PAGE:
Device Isolation and Stability?



  • For setup reasons, I've been using a USB hub to power and operate a few rodeostat teensy PCBs simultaneously on my laptop.

    1. I tried to run multiple sensors within a single experiment cell (shared buffer solution), but have observed what I think is cross-talk between the devices (particularly when running 2 electrodes for electrodeposition). Are there any issues I'll need to consider here?

    2. I sometimes experience more noise in my experiments. I was thinking about just swapping in larger caps on the TIA but it doesn't seem to happen all the time. Another thought was that the power being supplied by my USB hub might be contributing. Any reason to worry? What's the best way to power the rodeostat externally while using USB for serial comm? I see the P15, P16 (5/3.3V jumpers) next to the expansion headers as one option. However, I assume I would need to somehow physically disable the USB-provided +5V power away from the board?

    Thanks in advance! brad



  • @brad

    Q1.) I tried to run multiple sensors within a single experiment cell (shared buffer solution), but have observed what I think is cross-talk between the devices (particularly when running 2 electrodes for electrodeposition). Are there any issues I'll need to consider here?

    Running multiple Rodeostats in a single cell (shared buffer) would be problematic. This issue is that the Rodeostat (and potentiostats in general) actively control the potential between the working and references electrodes using feedback. So when you have multiple Rodeostats in the same cell these feedback control systems can interfere with each other e.g. when the first Rodeostat adjusts the current sourced by its counter electrode in order to maintain the correct WE to RE potential this will effect the WE to RE potential of the second Rodeostat, and vice versa, etc. I think your best option here would be to isolate the test cells if you can.

    Q2.) I sometimes experience more noise in my experiments. I was thinking about just swapping in larger caps on the TIA but it doesn't seem to happen all the time. Another thought was that the power being supplied by my USB hub might be contributing. Any reason to worry? What's the best way to power the rodeostat externally while using USB for serial comm?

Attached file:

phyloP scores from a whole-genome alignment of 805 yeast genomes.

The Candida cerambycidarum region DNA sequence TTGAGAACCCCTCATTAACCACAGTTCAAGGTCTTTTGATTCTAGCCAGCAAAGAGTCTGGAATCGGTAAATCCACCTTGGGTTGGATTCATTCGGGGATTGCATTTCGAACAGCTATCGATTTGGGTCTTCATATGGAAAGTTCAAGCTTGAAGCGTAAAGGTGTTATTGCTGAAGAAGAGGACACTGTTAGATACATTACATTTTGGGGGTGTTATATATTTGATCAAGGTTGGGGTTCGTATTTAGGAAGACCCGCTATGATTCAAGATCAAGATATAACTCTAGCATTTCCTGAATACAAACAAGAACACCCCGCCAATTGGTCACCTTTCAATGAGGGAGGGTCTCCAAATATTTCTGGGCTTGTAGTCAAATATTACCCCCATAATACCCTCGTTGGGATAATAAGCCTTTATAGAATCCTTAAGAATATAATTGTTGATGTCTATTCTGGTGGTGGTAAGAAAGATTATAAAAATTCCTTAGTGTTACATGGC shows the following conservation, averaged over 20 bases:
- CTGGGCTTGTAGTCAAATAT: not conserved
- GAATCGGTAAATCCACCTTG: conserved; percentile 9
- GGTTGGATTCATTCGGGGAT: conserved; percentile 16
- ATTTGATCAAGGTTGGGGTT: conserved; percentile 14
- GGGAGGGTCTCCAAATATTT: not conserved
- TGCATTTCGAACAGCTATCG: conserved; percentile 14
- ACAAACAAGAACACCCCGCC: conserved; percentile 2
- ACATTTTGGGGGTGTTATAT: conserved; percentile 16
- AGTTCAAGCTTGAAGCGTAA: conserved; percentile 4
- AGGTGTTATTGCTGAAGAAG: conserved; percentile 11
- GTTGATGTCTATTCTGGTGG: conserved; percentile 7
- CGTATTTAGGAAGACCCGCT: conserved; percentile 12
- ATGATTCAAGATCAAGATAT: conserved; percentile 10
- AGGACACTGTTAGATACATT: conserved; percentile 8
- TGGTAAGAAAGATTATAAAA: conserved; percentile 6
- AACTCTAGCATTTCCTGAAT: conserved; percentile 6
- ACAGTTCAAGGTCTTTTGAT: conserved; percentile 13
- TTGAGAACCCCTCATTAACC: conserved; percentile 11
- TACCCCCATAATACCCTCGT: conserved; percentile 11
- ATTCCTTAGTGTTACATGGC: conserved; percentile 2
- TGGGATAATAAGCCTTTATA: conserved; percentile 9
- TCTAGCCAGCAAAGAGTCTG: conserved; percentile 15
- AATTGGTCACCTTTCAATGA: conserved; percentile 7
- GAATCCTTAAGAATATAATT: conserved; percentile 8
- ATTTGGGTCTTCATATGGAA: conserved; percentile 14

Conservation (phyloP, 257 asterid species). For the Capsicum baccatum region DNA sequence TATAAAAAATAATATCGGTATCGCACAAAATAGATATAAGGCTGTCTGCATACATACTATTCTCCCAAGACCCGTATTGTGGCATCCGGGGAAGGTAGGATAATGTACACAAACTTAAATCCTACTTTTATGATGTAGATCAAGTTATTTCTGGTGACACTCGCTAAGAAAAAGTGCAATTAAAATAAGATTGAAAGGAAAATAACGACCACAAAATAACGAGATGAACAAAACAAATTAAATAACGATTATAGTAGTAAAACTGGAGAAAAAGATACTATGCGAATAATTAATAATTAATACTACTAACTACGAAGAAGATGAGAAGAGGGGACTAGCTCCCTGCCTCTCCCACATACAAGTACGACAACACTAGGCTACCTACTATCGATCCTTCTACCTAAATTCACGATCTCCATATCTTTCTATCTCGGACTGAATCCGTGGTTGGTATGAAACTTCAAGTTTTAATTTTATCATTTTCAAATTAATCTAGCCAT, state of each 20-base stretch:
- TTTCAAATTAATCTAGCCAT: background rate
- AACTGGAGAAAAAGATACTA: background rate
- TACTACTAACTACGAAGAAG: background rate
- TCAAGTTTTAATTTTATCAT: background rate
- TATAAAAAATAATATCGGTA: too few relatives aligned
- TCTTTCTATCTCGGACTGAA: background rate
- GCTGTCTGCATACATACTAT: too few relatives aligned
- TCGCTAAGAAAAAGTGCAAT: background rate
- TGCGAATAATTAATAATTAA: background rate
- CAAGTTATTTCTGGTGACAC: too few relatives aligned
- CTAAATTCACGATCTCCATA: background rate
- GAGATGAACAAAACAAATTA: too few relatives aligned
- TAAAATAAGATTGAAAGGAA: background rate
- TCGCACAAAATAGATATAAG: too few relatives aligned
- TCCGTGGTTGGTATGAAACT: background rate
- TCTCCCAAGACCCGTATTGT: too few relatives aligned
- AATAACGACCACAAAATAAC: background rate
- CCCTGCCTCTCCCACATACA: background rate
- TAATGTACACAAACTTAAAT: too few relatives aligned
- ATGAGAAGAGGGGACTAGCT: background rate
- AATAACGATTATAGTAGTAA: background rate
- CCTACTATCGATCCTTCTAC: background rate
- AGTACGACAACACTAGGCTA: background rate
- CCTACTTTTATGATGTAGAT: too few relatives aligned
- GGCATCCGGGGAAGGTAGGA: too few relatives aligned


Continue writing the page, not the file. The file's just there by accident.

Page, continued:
You might try adding a USB isolator - not too expensive (~$35). Maybe something like this
    https://www.amazon.com/SMAKN-Isolator-Digital-Isolation-Industrial/dp/B00XXPO4UG

    Q3.) I see the P15, P16 (5/3.3V jumpers) next to the expansion headers as one option. However, I assume I would need to somehow physically disable the USB-provided +5V power away from the board?

    It is possible to externally power the Rodeostat, but doing so requires requires cutting a small trace on the underside of the teensy 3.2. This documented on the PJRC website https://www.pjrc.com/teensy/teensy31.html See the images (further down the page) showing the underside of the teensy 3.0, 3.1 and 3.2. In the upper right corner of the board there is the trace which needs to be cut - there is an arrow which points to the trace and callout the describes cutting in e.g. "Cut to separate VIN from VUSB ... etc.".



  • Thanks, for the suggestions. Just for clarification, I'm using 1WE, 1CE, 1RE (or 1WE - 1 CE/RE) for each rodeostat. For now I'm running each rodeostat in individual beakers.

    Anecdotally, I ran the same experiment using a research-grade multi-channel potentiostat (from GAMRY) and didn't see cross-talk in a single beaker. Specifically, I ran high currents using a single Ag/AgCl wire (reference+aux) for each channel. The stability of each cell degraded randomly. Previously, when using a few rodeostats, all WE signals decayed at the same time (suggesting the 3 wires were acting as a shared reference/aux).

    Ordered a USB isolator, will wait before splicing my teensy boards. They're cheap enough to replace, but I'd rather not need to if I can help it.


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